Broken thumb to idle Viciedo
By Daryl Van Schouwen firstname.lastname@example.org March 10, 2011 8:32PM
Updated: September 24, 2012 6:25AM
SURPRISE, Ariz. — Right fielder Dayan Viciedo will miss the next three to four weeks after suffering a fractured right thumb in the Sox’ 7-6 Cactus League victory Thursday against the Texas Rangers.
Viciedo was hit by a pitch from right-hander Dave Bush in the eighth inning. He will have the thumb re-evaluated today.
‘‘You always worry about that in spring training,’’ manager Ozzie Guillen said. ‘‘Very sad day. This kid was playing well, great outfield, having fun.’’
Viciedo, who was converting to right field from third base, was having an exceptional spring. He was batting .435 and was playing a strong right field.
As well as he had played, though, his chances of making the Opening Day roster weren’t great because the Sox likely would want him playing every day at Class AAA rather than being on the bench in the majors.
Right-hander Phil Humber is just another guy trying to win a job in camp. For the No. 3 overall pick in the 2004 draft, it’s better that way.
‘‘I signed as a minor-league free agent last year; there aren’t a whole lot of expectations that come with that,’’ said Humber, who pitched three scoreless innings in his start Thursday against the Rangers. ‘‘It was good for me. I could do my own thing and not worry what others were thinking about it. Just relax and go out and have fun.’’
Looking to fit in as a long-relief man or the fifth starter if right-hander Jake Peavy doesn’t break camp with the team, Humber threw 19 of his 26 pitches for strikes. He gave up two singles, struck out two and walked none.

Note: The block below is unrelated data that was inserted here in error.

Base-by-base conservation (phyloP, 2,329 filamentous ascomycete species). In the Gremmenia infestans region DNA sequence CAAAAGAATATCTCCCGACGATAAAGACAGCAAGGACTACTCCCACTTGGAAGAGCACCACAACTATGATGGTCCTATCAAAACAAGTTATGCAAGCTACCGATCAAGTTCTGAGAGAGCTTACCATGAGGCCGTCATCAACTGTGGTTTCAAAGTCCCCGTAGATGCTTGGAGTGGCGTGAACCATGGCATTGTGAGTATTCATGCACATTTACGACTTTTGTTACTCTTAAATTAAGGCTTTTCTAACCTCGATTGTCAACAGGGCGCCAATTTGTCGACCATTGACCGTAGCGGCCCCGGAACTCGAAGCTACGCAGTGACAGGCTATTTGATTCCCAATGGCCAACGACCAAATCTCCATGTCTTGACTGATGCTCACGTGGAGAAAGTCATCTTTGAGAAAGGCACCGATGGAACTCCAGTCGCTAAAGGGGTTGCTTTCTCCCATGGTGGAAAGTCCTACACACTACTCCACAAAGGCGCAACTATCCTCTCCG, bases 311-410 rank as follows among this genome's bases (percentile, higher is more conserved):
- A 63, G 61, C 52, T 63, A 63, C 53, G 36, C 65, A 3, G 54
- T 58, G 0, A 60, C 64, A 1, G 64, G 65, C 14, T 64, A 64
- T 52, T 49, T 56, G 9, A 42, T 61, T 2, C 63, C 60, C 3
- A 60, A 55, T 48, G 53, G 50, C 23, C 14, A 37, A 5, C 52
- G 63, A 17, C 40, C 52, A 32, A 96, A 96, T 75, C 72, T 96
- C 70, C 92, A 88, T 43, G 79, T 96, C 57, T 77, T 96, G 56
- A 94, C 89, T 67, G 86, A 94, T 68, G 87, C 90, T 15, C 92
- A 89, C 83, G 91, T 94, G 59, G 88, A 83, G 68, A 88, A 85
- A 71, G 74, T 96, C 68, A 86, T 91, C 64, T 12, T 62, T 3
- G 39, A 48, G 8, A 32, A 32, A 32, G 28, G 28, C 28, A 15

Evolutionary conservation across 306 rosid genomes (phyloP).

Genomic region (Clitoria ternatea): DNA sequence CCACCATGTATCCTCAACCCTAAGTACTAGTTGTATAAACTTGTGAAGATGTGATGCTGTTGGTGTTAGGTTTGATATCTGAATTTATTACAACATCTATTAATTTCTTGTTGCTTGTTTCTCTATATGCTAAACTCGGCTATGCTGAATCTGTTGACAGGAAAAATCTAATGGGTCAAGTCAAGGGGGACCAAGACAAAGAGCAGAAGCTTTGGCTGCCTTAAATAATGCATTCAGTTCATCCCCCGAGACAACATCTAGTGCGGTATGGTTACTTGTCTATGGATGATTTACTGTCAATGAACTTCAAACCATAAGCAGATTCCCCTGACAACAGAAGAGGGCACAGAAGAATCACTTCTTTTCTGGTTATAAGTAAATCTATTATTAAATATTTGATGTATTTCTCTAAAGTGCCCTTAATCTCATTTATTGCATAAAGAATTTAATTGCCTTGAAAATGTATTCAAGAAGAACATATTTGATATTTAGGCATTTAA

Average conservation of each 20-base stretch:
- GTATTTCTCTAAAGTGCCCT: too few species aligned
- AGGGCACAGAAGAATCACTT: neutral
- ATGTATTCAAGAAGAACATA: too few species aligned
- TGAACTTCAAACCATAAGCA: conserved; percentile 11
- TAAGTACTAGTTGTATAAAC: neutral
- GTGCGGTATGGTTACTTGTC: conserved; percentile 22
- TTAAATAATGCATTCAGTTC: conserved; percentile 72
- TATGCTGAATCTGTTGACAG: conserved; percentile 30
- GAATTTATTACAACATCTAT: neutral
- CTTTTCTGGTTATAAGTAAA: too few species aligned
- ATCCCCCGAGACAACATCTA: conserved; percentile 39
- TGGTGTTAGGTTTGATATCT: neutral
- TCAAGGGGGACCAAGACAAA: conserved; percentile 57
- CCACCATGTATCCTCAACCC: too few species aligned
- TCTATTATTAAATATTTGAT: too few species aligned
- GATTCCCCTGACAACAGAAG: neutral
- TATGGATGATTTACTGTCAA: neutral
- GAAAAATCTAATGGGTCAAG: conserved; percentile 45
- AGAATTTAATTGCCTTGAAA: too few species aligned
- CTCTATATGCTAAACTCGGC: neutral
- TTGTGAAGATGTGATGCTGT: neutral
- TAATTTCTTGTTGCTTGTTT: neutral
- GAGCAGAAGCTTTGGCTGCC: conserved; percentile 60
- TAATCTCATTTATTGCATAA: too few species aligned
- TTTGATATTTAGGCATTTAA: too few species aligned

‘‘He’s the only guy who has stepped it up,’’ Guillen said. ‘‘He took a big step today.’’
Humber has a career 5.26 ERA in 511/3 major-league innings with the New York Mets, Minnesota Twins and Kansas City Royals. With the Royals last season, his 2-1 record and 4.15 ERA offered a trace of encouragement.
‘‘I threw a couple of good [curveballs] today,’’ he said. ‘‘It’s tough out here in Arizona to get a ball to break. Any time you see a little bit of depth, you feel good about it. Especially when you get a swing and miss.’’
Peavy on schedule
Peavy said the soreness that he felt a day after his second outing was normal for pitchers building arm strength in the early stages of camp and that he expects to take his next turn Monday against the San Diego Padres.
Peavy took issue with a San Francisco Giants webcaster who said he grimaced in pain before being taken out of the game Wednesday. Peavy told reporters his reaction was to a walk.
‘‘Nothing pain-wise,’’ he said. ‘‘Absolutely not.’’